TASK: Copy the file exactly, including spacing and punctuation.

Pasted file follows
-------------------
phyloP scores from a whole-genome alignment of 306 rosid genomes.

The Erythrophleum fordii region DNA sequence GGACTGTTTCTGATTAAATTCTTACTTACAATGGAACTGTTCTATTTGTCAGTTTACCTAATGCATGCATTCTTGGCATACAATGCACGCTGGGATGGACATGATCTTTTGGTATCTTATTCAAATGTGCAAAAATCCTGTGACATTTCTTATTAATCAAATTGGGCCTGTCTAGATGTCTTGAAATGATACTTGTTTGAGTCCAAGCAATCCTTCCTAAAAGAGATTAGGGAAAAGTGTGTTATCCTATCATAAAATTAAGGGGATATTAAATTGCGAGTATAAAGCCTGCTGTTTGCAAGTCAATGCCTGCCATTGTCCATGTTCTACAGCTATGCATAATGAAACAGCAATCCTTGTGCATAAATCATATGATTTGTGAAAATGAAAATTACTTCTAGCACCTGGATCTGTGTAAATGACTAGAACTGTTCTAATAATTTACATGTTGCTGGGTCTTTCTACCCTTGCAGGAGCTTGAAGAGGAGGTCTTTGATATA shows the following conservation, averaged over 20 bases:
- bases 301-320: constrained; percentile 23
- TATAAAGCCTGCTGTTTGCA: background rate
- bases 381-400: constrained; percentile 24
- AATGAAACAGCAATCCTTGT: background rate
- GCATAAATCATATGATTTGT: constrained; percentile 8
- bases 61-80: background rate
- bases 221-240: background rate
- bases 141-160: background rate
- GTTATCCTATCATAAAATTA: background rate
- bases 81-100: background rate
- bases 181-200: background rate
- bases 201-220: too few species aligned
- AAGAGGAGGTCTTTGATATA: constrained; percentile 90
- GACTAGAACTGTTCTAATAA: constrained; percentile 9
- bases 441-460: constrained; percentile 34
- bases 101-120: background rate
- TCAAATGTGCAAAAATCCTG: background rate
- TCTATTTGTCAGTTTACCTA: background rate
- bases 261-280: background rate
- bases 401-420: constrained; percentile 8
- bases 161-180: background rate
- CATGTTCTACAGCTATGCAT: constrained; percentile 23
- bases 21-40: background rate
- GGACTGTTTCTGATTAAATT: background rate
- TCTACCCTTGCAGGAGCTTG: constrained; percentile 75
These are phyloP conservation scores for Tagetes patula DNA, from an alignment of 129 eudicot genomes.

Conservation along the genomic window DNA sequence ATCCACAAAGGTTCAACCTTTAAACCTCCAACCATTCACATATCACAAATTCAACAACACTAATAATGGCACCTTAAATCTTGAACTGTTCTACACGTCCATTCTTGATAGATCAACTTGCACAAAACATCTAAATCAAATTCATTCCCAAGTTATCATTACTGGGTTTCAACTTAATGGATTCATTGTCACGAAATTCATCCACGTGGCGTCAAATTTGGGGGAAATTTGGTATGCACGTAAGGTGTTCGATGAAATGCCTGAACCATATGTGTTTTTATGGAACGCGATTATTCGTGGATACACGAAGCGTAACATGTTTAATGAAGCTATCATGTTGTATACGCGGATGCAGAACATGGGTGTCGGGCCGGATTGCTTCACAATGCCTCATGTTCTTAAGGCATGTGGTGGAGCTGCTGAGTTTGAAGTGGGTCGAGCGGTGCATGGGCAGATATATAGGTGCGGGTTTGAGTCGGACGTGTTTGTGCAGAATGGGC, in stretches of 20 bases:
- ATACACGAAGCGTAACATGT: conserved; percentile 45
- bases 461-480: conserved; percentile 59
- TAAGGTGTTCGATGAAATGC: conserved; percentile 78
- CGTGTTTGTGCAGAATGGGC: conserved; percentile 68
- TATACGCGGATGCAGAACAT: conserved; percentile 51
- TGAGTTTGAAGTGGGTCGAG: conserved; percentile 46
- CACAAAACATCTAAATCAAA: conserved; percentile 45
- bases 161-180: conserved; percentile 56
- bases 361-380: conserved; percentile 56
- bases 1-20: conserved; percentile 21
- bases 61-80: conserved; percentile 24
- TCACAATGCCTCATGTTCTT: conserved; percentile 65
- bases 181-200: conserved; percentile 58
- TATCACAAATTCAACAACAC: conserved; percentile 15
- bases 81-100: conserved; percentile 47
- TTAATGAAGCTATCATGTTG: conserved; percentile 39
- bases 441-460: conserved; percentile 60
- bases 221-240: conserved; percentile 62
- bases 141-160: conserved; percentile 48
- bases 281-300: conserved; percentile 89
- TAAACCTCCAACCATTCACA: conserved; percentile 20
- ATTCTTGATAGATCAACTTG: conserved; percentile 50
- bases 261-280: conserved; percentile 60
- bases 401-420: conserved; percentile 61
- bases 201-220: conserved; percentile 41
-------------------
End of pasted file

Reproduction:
phyloP scores from a whole-genome alignment of 306 rosid genomes.

The Erythrophleum fordii region DNA sequence GGACTGTTTCTGATTAAATTCTTACTTACAATGGAACTGTTCTATTTGTCAGTTTACCTAATGCATGCATTCTTGGCATACAATGCACGCTGGGATGGACATGATCTTTTGGTATCTTATTCAAATGTGCAAAAATCCTGTGACATTTCTTATTAATCAAATTGGGCCTGTCTAGATGTCTTGAAATGATACTTGTTTGAGTCCAAGCAATCCTTCCTAAAAGAGATTAGGGAAAAGTGTGTTATCCTATCATAAAATTAAGGGGATATTAAATTGCGAGTATAAAGCCTGCTGTTTGCAAGTCAATGCCTGCCATTGTCCATGTTCTACAGCTATGCATAATGAAACAGCAATCCTTGTGCATAAATCATATGATTTGTGAAAATGAAAATTACTTCTAGCACCTGGATCTGTGTAAATGACTAGAACTGTTCTAATAATTTACATGTTGCTGGGTCTTTCTACCCTTGCAGGAGCTTGAAGAGGAGGTCTTTGATATA shows the following conservation, averaged over 20 bases:
- bases 301-320: constrained; percentile 23
- TATAAAGCCTGCTGTTTGCA: background rate
- bases 381-400: constrained; percentile 24
- AATGAAACAGCAATCCTTGT: background rate
- GCATAAATCATATGATTTGT: constrained; percentile 8
- bases 61-80: background rate
- bases 221-240: background rate
- bases 141-160: background rate
- GTTATCCTATCATAAAATTA: background rate
- bases 81-100: background rate
- bases 181-200: background rate
- bases 201-220: too few species aligned
- AAGAGGAGGTCTTTGATATA: constrained; percentile 90
- GACTAGAACTGTTCTAATAA: constrained; percentile 9
- bases 441-460: constrained; percentile 34
- bases 101-120: background rate
- TCAAATGTGCAAAAATCCTG: background rate
- TCTATTTGTCAGTTTACCTA: background rate
- bases 261-280: background rate
- bases 401-420: constrained; percentile 8
- bases 161-180: background rate
- CATGTTCTACAGCTATGCAT: constrained; percentile 23
- bases 21-40: background rate
- GGACTGTTTCTGATTAAATT: background rate
- TCTACCCTTGCAGGAGCTTG: constrained; percentile 75
These are phyloP conservation scores for Tagetes patula DNA, from an alignment of 129 eudicot genomes.

Conservation along the genomic window DNA sequence ATCCACAAAGGTTCAACCTTTAAACCTCCAACCATTCACATATCACAAATTCAACAACACTAATAATGGCACCTTAAATCTTGAACTGTTCTACACGTCCATTCTTGATAGATCAACTTGCACAAAACATCTAAATCAAATTCATTCCCAAGTTATCATTACTGGGTTTCAACTTAATGGATTCATTGTCACGAAATTCATCCACGTGGCGTCAAATTTGGGGGAAATTTGGTATGCACGTAAGGTGTTCGATGAAATGCCTGAACCATATGTGTTTTTATGGAACGCGATTATTCGTGGATACACGAAGCGTAACATGTTTAATGAAGCTATCATGTTGTATACGCGGATGCAGAACATGGGTGTCGGGCCGGATTGCTTCACAATGCCTCATGTTCTTAAGGCATGTGGTGGAGCTGCTGAGTTTGAAGTGGGTCGAGCGGTGCATGGGCAGATATATAGGTGCGGGTTTGAGTCGGACGTGTTTGTGCAGAATGGGC, in stretches of 20 bases:
- ATACACGAAGCGTAACATGT: conserved; percentile 45
- bases 461-480: conserved; percentile 59
- TAAGGTGTTCGATGAAATGC: conserved; percentile 78
- CGTGTTTGTGCAGAATGGGC: conserved; percentile 68
- TATACGCGGATGCAGAACAT: conserved; percentile 51
- TGAGTTTGAAGTGGGTCGAG: conserved; percentile 46
- CACAAAACATCTAAATCAAA: conserved; percentile 45
- bases 161-180: conserved; percentile 56
- bases 361-380: conserved; percentile 56
- bases 1-20: conserved; percentile 21
- bases 61-80: conserved; percentile 24
- TCACAATGCCTCATGTTCTT: conserved; percentile 65
- bases 181-200: conserved; percentile 58
- TATCACAAATTCAACAACAC: conserved; percentile 15
- bases 81-100: conserved; percentile 47
- TTAATGAAGCTATCATGTTG: conserved; percentile 39
- bases 441-460: conserved; percentile 60
- bases 221-240: conserved; percentile 62
- bases 141-160: conserved; percentile 48
- bases 281-300: conserved; percentile 89
- TAAACCTCCAACCATTCACA: conserved; percentile 20
- ATTCTTGATAGATCAACTTG: conserved; percentile 50
- bases 261-280: conserved; percentile 60
- bases 401-420: conserved; percentile 61
- bases 201-220: conserved; percentile 41